Wednesday, February 11, 2015


The idea that New Mexico should move its primary elections date to an even earlier time is being pushed by the GOP at the legislature.  Why?  Well because that way the Koch brothers and their 1% brethren can have more time to spend even more money on general elections.  The idea that it would give New Mexico more national attention is just bullshit.  (APD has fulfilled that job) It is meant to use American corporate power even more ruthlessly against our democracy.  This bill is right up there with attempts by the fossil fuel boys and ranchers who insist that federal public lands are really state lands and should be turned over to them.  Of course this will never happen but it does camouflage the real issues in Santa Fe.

The Middle Rio Grande Conservancy District has a new General Manager.  This is one of the most  ignored taxing authorities in the state and it is one of the most powerful.  It manages to get urban dwellers to pay for 90% of the costs of irrigation systems for farmers.  It controls vast amounts of water with little or no interference from anyone.  It is run by a board that has never been able to break away from petty politics and bad management.  Maybe the new guy can make some headway, but I doubt it.  I wish him good luck.

1 comment:

Bubba Muntzer said...

I wonder if farmers only paying 10 percent of the costs of irrigation leaves them vulnerable to the other 90 percent telling them how to do business?

Another way of putting it is that the people who pay for the irrigation system should have some say in how the water is used.

I don't say this in an ominous context. Just thinking.

My contention is that New Mexico's agriculture industry should get together and decide to go all organic. The state government could play a role and make it easier to do.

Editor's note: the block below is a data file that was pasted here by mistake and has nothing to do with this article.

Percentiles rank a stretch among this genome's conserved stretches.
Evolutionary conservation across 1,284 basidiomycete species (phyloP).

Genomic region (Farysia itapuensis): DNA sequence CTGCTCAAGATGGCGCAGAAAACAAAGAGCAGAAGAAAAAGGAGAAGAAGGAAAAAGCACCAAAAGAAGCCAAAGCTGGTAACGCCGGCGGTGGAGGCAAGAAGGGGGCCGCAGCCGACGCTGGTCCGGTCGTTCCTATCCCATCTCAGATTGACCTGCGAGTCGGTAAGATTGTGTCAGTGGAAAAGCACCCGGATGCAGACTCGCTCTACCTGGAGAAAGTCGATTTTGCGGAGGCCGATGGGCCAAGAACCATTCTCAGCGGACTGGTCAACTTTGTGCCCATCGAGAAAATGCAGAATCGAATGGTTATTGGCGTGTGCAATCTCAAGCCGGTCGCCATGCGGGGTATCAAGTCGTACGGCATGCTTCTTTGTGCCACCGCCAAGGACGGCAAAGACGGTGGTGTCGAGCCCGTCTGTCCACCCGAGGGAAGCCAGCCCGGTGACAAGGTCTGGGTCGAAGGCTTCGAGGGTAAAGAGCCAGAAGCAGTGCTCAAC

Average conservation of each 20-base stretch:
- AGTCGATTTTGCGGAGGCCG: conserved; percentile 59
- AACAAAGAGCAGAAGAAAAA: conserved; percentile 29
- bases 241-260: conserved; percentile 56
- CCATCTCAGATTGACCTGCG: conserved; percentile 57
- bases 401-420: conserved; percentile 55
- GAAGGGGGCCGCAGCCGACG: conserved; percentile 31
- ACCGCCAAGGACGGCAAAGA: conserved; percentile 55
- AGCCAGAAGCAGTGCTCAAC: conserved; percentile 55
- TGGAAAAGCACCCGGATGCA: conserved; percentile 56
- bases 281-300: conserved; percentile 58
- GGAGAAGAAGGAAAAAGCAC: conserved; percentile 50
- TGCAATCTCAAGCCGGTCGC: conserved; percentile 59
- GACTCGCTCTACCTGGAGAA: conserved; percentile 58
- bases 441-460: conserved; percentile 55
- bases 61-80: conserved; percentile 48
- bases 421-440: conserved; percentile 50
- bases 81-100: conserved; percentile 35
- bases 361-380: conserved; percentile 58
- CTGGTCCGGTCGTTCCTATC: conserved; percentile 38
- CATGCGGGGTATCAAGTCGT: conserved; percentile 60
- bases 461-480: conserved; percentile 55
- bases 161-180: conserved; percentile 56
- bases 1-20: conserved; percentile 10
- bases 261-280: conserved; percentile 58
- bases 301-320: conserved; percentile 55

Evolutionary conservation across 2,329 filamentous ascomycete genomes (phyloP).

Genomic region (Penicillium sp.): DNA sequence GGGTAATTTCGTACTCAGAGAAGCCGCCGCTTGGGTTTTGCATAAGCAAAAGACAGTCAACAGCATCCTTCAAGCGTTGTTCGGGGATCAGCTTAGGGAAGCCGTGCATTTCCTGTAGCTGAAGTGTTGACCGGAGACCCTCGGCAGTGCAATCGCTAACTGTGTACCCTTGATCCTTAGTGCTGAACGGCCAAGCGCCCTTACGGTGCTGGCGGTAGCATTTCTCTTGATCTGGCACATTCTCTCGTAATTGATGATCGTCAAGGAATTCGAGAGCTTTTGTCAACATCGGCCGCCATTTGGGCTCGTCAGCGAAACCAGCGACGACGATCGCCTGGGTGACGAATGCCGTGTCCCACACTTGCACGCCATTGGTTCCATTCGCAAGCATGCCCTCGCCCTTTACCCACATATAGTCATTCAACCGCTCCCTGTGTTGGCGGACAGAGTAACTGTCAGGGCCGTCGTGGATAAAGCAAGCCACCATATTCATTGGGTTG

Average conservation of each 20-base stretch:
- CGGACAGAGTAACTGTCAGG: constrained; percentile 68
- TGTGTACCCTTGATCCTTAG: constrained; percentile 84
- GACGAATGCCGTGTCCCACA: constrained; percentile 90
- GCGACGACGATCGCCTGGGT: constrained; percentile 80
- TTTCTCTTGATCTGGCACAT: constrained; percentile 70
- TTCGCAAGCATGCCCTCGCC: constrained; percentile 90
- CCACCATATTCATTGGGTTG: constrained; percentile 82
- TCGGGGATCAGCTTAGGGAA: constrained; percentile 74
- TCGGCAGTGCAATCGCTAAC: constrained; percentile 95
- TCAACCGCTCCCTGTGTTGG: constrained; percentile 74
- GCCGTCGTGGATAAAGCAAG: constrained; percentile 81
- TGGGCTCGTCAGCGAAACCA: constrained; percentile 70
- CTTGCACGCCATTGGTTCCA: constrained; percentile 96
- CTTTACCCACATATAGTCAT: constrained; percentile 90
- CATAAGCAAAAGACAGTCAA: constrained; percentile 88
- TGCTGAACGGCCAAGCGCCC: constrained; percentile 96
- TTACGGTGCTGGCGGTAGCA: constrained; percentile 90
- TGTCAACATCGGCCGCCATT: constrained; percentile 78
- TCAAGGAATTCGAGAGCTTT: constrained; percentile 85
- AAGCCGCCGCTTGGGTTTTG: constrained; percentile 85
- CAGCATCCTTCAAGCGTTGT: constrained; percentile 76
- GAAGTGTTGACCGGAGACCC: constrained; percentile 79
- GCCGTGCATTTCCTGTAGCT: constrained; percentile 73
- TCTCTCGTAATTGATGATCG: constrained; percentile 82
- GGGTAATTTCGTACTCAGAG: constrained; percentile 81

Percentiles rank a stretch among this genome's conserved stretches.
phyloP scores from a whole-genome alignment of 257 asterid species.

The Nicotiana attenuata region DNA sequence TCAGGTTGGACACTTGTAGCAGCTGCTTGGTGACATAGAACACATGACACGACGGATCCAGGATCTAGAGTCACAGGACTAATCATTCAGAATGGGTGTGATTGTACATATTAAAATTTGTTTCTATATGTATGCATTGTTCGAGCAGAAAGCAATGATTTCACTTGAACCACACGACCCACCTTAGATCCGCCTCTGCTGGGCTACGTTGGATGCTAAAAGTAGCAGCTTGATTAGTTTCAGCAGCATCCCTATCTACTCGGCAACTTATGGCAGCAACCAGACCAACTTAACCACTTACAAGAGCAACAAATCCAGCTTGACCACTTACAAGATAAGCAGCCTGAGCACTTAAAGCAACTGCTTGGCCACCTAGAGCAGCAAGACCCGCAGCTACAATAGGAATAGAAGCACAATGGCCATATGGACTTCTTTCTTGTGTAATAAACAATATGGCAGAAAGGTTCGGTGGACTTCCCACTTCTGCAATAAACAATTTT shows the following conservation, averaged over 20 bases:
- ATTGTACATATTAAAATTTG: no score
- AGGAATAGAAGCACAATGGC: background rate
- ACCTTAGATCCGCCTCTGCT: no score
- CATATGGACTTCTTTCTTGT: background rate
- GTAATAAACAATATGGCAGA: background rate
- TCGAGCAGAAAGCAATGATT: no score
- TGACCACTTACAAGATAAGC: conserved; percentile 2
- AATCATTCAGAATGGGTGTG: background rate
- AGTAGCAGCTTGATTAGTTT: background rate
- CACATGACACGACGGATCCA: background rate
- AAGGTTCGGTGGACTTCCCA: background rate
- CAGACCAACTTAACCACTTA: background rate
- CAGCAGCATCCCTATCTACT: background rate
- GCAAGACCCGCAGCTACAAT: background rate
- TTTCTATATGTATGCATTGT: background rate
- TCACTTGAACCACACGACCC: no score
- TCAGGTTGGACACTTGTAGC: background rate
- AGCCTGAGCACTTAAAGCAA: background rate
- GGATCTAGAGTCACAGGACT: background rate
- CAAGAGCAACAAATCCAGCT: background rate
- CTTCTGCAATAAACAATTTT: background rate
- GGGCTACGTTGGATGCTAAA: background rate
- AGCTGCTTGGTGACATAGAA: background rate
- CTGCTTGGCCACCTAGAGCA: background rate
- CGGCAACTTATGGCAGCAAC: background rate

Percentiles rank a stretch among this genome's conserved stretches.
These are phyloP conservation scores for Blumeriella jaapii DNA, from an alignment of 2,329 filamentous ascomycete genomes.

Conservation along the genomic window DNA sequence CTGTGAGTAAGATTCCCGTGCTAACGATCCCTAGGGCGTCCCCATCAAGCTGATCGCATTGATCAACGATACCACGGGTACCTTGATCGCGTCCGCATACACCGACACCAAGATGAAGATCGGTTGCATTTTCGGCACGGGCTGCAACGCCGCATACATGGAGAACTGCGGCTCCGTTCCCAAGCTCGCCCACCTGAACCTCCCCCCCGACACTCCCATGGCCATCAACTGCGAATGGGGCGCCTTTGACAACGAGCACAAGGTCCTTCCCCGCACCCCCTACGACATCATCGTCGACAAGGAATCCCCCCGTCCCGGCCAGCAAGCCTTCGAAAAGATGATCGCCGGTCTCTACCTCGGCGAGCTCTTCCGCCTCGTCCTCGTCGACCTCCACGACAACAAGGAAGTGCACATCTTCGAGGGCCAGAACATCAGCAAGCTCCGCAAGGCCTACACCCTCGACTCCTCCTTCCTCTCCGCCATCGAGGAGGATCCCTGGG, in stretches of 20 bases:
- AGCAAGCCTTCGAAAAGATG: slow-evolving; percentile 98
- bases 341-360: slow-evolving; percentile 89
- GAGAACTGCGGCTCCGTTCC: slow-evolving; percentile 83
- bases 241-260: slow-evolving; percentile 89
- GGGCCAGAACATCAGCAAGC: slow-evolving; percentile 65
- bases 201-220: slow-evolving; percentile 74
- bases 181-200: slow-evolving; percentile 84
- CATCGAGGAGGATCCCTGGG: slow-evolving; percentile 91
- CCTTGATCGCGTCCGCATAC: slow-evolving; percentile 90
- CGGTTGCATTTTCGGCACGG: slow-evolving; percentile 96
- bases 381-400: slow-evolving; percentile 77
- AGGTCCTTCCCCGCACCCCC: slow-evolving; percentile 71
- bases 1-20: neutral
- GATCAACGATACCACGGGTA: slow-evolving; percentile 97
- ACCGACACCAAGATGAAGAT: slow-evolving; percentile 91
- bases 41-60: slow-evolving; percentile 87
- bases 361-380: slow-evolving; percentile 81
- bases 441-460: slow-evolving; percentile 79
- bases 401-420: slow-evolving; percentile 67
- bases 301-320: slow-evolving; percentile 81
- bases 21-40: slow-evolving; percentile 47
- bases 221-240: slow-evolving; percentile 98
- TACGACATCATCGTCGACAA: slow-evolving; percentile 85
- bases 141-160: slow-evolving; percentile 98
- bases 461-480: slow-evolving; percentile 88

The organic label is becoming more marketable all the time. Even up here at my west side Smith's supermarket, which seemed like one of the last places for organic to catch on, the organic selection for all kinds of foodstuffs is now increasing rapidly.

A few years ago some New Mexican Hispanic farmers converted to organic. It was probably an economic decision but one of them told an interviewer that it was fairly easy to make the switch because in New Mexico no one had ever been able to afford chemical fertilizers anyway.

It just gets me thinking about the cultural aspects of New Mexico that might make something like a transition to all organic more feasible. In Mora County last summer they banned fracking. People talked about putting more importance on water than on oil, that water has to do with their way of life.

If you think about that part of New Mexico, and that aspect of New Mexico, the "northern New Mexico" aspect, it just strikes me that being the only state to be all organic might be something you could get people interested in. It would draw a lot of attention, too. "New Mexico" might become a "brand" associated with healthy food or good food, with independence, with bucking the agribusiness corporations and so forth.

There would be some Anglo ranchers who would oppose it out of meanness and ideological narrowness, but if they saw the potential for economic benefit that trumps everything.